theatre, film & tv past and present 2001-2008 & 2013…
On the 30th of November 1886, The Folies Bergère staged its first revue in Paris. Located at 32 rue Richer in the 9th Arrondissement, and called Folies Trévise back then, it was finished as an opera house by the architect Plumeret in 1869. The venue was at the height of its popularity from the 1890’s Belle Époque to the 1920’s Années Folles. To start with, its shows included operettes, comic opera, popular songs and gymnastics, then a few years later it became the Folies Bergère (the Extravagant Shepherdess) borrowing the name of the nearby rue Bergère. The Belle Époque was a period of peace and optimism spurred on by industrial progress, and culturally exuberant. From the onset, there was “A generally well-intentioned effort on the part of the new leaders of the Republic to promote a bourgeois paradise for rich and poor alike with the result that only the well-off had the time, energy and money to enjoy the Music Halls, circuses, theatres, and fairs intended for a more “democratic” participation.” (Charles Rearick, review of Adam Parfrey’s ‘Pleasures of the Belle Epoque: Entertainment and Festivity in Turn-of-the-Century France’, in Performing Arts Journal, Vol. 10, No. 1, 1986).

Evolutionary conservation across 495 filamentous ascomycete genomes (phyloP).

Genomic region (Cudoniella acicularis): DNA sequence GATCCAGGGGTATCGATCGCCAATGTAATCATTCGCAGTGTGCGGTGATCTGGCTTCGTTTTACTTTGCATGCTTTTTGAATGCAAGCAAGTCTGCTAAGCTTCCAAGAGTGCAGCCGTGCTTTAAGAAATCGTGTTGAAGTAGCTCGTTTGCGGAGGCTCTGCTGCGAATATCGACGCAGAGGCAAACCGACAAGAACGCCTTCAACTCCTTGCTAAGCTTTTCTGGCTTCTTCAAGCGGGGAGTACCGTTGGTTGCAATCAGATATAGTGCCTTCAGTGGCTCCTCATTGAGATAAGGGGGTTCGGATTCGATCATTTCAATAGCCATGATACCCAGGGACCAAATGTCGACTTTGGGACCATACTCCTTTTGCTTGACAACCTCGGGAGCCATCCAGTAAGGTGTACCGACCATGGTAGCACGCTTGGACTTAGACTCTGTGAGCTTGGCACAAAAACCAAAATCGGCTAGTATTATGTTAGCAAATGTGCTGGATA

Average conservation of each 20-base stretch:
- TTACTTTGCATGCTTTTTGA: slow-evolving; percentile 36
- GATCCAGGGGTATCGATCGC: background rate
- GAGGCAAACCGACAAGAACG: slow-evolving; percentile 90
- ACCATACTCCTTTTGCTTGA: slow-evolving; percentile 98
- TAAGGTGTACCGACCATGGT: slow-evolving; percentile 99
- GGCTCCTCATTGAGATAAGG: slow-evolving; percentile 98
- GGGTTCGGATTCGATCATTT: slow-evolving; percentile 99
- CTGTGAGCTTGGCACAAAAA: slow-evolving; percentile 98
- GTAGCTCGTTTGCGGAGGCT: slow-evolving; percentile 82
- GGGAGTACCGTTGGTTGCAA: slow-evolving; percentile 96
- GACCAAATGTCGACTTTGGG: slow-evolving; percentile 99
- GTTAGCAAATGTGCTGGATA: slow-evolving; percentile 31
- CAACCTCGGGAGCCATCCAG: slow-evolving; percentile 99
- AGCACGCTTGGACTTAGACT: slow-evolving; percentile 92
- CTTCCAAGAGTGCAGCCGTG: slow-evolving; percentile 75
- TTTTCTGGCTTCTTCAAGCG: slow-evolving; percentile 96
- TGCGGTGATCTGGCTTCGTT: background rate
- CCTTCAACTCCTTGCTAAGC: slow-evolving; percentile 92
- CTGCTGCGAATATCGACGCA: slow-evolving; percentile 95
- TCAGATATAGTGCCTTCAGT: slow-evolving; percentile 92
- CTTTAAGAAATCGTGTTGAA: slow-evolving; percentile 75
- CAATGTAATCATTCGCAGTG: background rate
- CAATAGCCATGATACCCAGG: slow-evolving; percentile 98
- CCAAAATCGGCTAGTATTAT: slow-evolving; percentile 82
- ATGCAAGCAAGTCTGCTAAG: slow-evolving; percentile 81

There was, though, quite a populist quality to places such as the Folies. Much like the cabaret venue Moulin Rouge, it actually allowed people from all walks of life to mix. In 1886, the Folies Bergère’s manager Édouard Marchand introduced a new genre of show, the music-hall review, which was then developed from 1918 by Paul Derval by bringing in his so-called ‘small nude girls’ in extravagant costumes, sets and effects and they became the new ‘brand’ of the place. The Folies Bergère served an unusual mix of customers. It was a fashionable socialising place for the Paris literati, captured in Manet’s well-known A Bar at the Folies Bergère (1882)…
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